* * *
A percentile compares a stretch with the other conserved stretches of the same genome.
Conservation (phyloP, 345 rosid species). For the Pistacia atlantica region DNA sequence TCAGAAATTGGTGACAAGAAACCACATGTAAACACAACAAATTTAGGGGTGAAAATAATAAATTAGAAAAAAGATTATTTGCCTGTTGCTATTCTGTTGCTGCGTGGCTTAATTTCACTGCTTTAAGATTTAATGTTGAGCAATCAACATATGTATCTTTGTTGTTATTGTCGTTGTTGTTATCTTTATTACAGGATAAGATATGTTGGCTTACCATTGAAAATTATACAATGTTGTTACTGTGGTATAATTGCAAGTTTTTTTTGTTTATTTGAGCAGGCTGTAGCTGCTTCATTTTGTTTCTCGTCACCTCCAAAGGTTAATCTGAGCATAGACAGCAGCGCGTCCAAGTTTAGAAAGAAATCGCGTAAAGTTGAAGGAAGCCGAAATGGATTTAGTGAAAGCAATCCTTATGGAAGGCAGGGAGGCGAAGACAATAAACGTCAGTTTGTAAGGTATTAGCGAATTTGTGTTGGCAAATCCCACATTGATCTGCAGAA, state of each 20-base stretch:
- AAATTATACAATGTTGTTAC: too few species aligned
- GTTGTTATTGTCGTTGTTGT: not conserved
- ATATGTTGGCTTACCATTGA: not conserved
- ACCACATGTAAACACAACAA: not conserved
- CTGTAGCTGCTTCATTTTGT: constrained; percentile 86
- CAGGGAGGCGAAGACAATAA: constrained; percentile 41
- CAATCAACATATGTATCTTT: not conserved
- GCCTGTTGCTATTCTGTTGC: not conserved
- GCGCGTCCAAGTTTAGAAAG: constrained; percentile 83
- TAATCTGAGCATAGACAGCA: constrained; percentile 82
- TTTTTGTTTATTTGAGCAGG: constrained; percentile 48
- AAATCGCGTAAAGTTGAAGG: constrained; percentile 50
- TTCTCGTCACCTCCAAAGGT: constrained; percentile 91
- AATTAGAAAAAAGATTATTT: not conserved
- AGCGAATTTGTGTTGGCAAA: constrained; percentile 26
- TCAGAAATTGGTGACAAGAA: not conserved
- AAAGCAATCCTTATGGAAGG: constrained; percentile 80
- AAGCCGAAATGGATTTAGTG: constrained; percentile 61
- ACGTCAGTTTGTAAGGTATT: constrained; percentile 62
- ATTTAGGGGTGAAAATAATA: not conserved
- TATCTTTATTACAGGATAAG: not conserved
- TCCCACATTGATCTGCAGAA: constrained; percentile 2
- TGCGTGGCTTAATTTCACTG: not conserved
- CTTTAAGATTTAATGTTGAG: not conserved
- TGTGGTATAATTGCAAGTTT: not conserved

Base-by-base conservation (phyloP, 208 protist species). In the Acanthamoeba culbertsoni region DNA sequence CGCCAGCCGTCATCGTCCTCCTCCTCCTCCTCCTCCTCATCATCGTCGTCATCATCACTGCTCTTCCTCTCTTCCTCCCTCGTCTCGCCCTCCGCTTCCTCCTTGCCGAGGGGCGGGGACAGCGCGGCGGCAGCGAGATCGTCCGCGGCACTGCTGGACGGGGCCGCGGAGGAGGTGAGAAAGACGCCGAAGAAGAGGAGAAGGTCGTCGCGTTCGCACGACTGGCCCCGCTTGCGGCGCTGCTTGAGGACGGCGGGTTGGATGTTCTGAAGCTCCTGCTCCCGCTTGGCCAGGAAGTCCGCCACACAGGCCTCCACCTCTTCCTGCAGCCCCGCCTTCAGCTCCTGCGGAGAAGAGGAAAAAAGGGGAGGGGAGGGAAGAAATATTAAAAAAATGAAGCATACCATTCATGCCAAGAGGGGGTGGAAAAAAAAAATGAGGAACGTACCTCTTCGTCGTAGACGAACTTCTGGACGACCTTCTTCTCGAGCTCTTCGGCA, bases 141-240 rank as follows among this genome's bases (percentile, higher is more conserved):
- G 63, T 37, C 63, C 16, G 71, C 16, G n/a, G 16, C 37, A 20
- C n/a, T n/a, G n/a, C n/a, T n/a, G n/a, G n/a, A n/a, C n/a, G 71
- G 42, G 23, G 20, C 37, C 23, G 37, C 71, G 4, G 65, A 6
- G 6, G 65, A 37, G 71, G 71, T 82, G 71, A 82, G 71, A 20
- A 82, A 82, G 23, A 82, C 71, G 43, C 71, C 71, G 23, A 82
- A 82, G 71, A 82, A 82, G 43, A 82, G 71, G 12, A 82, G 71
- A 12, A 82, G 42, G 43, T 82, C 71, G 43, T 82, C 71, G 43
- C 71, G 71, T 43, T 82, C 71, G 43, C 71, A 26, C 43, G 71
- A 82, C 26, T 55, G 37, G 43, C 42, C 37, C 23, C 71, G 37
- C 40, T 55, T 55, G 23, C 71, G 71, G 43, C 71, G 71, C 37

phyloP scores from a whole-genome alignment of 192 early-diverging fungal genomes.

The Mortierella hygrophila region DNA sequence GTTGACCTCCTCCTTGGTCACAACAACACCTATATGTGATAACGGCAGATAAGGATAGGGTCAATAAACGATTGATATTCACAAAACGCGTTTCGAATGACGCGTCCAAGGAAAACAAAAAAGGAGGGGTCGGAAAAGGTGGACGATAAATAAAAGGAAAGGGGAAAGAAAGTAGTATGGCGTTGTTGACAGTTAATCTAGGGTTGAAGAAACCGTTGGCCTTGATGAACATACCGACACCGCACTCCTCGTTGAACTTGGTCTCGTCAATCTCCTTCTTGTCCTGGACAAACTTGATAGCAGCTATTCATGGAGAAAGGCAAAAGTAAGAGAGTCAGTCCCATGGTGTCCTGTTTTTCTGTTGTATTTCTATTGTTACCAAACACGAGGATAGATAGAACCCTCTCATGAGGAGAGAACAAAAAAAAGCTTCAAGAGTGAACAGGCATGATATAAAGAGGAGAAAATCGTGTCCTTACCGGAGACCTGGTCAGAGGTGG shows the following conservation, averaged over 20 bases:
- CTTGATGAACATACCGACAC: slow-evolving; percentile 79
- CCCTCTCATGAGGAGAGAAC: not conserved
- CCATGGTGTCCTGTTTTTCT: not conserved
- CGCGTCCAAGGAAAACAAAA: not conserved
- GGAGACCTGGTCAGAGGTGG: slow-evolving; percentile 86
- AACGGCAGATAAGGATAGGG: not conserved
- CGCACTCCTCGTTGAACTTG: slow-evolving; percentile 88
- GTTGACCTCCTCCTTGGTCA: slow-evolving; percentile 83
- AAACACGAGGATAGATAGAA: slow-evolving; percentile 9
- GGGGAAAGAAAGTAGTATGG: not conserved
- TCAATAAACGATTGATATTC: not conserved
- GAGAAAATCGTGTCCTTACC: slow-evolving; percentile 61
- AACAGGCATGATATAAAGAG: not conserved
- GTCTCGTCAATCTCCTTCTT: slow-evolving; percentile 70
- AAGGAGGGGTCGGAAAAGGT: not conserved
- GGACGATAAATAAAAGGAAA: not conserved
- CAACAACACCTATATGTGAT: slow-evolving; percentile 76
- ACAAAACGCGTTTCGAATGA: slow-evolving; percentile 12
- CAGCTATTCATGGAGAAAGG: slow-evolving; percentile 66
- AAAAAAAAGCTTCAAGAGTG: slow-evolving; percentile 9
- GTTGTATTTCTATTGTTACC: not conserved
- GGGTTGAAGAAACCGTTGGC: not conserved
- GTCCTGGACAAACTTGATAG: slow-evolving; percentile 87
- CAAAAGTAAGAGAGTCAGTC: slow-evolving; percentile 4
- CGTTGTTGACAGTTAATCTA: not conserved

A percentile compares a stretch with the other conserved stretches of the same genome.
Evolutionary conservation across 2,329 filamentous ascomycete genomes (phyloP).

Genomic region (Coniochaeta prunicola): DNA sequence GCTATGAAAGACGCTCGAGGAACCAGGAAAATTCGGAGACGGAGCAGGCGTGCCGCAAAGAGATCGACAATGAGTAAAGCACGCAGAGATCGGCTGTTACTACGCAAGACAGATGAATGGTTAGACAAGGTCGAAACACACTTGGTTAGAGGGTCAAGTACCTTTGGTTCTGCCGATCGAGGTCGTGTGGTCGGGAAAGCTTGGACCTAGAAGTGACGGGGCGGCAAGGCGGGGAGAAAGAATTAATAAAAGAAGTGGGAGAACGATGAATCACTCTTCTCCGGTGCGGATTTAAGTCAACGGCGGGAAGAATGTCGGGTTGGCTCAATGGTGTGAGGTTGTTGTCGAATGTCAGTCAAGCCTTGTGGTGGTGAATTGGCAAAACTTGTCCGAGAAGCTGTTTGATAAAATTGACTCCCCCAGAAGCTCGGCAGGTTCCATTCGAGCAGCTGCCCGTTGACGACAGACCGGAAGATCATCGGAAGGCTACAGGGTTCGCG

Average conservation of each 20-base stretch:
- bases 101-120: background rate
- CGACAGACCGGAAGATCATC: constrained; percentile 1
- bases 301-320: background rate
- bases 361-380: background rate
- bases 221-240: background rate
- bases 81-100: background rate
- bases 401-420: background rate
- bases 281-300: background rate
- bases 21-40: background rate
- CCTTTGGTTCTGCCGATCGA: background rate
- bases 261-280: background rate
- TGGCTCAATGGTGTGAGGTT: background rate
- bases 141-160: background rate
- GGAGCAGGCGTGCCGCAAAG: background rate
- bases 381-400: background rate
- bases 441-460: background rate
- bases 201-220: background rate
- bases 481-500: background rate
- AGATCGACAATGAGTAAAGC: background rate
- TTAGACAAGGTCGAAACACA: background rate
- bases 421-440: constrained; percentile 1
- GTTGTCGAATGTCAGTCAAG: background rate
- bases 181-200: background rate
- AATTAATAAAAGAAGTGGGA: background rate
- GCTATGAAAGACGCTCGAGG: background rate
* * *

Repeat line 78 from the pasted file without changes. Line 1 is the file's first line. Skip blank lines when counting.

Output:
- bases 21-40: background rate